On this measure, both Smith and Gertler report success, pointing to the figure that, over the last five years, UTAM has outperformed the reference portfolio by almost two per cent. “That represents hundreds of millions of dollars of new value added to both the pension plan and the endowment combined,” Smith said.
Factoring in the target returns over time, however, paints a less sunny picture of UTAM’s achievements. Over the last 10 years, while the LTCAP and the pension fund have outperformed the reference portfolio by 0.29 per cent and 0.24 per cent respectively, they missed the target return by -1.44 per cent and -1.56 per cent.
Given that, as Gertler emphasized, these reports are net of costs, the fact that UTAM has outperformed the reference seems to indicate that the company is adding value to U of T’s funds over time.
“You want to make sure that, ultimately, UTAM is able to deliver good performance and good value over a sustained period of time,” Gertler said.
Gertler also noted that the university is prudent at comparing UTAM’s operations to others managing similar-sized funds, to ensure its value to the university. “So we do that on an annual basis just to sort of make sure that our compensation rates are in line with other operations. And generally, ours are actually a little bit lower in terms of the base salaries that our managers receive, but there’s a little bit higher performance based component to their compensation.” To find comparable operations, Gertler said, it is necessary to look south of the border.
In terms of performance metrics, Smith says that it is not useful to compare UTAM to Ontario universities. “It’s difficult if you just look at the end number from different institutions because their starting point is going to be different,” he said, referring to the fact that different universities are bound to have differing benchmarks and risk tolerances.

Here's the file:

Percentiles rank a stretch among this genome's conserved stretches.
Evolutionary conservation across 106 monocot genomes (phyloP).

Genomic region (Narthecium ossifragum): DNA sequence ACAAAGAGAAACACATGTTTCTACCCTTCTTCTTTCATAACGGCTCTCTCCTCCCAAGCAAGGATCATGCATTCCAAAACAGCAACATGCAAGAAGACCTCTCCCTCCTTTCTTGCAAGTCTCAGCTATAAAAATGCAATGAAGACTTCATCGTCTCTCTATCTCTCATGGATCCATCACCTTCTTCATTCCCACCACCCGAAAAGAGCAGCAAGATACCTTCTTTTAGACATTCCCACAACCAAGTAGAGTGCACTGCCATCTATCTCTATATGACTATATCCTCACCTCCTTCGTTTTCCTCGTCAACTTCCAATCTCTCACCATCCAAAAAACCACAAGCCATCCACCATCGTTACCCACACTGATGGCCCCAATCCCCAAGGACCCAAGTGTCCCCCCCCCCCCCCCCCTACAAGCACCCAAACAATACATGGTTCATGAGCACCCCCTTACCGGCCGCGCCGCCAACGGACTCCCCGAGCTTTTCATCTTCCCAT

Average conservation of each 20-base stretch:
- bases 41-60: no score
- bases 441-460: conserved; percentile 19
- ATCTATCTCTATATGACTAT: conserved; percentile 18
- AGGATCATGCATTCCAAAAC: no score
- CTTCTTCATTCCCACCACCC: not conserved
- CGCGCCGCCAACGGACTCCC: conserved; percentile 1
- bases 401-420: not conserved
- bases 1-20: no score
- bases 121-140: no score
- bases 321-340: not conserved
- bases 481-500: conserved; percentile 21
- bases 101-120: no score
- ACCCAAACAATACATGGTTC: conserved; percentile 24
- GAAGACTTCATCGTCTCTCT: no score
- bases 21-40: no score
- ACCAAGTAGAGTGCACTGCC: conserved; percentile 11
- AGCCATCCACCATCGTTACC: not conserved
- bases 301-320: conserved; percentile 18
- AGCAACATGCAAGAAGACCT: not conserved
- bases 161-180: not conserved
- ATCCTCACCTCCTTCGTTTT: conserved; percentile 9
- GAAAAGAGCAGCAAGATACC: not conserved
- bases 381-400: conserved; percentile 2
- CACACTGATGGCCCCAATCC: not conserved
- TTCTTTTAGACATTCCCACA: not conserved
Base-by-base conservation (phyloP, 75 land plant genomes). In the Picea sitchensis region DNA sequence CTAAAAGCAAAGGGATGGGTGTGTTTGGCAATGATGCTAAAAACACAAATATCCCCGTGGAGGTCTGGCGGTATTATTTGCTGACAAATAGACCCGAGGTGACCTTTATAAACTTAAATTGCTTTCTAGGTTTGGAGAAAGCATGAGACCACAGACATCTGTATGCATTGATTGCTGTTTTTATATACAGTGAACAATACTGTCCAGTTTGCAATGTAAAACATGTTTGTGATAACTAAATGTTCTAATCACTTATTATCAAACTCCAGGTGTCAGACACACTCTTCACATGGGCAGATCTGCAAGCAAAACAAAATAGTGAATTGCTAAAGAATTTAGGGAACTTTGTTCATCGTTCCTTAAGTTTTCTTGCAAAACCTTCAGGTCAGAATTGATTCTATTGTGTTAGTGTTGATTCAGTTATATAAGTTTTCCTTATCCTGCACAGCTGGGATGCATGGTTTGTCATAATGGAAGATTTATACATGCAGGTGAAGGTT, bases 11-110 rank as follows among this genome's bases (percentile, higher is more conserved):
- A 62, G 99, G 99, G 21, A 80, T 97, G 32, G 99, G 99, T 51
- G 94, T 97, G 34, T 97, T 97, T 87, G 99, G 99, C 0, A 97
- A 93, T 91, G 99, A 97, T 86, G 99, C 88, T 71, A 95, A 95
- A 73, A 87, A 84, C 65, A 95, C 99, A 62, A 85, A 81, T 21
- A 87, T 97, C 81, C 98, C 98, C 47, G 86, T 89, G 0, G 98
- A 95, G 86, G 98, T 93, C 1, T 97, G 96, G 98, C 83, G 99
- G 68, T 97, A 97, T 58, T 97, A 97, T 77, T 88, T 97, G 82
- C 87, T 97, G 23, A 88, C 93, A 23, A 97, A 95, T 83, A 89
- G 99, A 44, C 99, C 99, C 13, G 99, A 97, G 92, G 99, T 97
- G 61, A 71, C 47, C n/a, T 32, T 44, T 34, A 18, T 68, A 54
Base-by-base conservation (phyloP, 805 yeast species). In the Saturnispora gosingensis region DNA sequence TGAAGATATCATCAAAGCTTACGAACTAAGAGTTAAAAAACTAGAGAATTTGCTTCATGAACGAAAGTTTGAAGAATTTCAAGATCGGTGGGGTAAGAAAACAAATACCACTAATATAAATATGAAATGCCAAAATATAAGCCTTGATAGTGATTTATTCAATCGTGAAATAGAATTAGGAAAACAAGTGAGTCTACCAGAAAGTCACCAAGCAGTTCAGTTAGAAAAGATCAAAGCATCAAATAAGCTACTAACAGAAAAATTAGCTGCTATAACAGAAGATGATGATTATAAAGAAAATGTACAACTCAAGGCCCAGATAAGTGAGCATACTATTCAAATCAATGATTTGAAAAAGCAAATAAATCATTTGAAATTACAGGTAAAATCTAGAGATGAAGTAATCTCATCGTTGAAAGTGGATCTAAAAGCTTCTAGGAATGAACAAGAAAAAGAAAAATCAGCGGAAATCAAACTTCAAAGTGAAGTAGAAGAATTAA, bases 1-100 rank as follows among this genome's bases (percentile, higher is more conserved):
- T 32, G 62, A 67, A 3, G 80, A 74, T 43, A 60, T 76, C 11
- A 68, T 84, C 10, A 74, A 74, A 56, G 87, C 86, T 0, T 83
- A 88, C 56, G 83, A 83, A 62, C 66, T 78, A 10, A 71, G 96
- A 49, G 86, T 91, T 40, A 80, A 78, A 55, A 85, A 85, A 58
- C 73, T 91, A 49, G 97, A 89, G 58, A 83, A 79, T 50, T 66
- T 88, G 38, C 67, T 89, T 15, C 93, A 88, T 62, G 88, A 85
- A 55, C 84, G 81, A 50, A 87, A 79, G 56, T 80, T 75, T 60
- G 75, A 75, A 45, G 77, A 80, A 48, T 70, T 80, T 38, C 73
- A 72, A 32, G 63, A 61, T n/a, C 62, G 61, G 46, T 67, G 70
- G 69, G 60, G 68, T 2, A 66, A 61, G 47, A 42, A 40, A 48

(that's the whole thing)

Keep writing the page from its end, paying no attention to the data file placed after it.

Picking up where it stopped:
When asked about the fact that, as of 2015, U of T and UWO had nearly identical five-year return rates on their endowments at just above ten per cent, Smith said that this comparison neglected an important part of the picture. “If you want to do a fair comparison I think you need to say, ‘Okay, how did they actually do versus their benchmark?’ I’d be surprised if over the last five years they’d outperformed by a similar magnitude.”
UWO sets benchmarks for each of its individually-hired managers rather than comparing its entire investment pool to a singular reference portfolio. The risk tolerance of both schools is not so far apart: UWO expects a standard deviation in returns of 11.7 per cent, while U of T targets a standard deviation of 10 per cent or less.
Investment returns are not where Smith’s goals for his presidency end, however. “I do get a sense that perhaps the university and some of our stakeholders don’t have a lot of information about UTAM and what we’re doing,” he explained. “One of my initiatives as president is really to increase the level of transparency and communication with the key stakeholders.”
Gertler seems confident about Smith’s abilities in this regard: “We’ve really been impressed by [Smith]’s ability to work with members of the pension committee and other committees and individuals at the university to explain what UTAM does and why and how,” he said. “I think it’s going to be a time of interesting change.”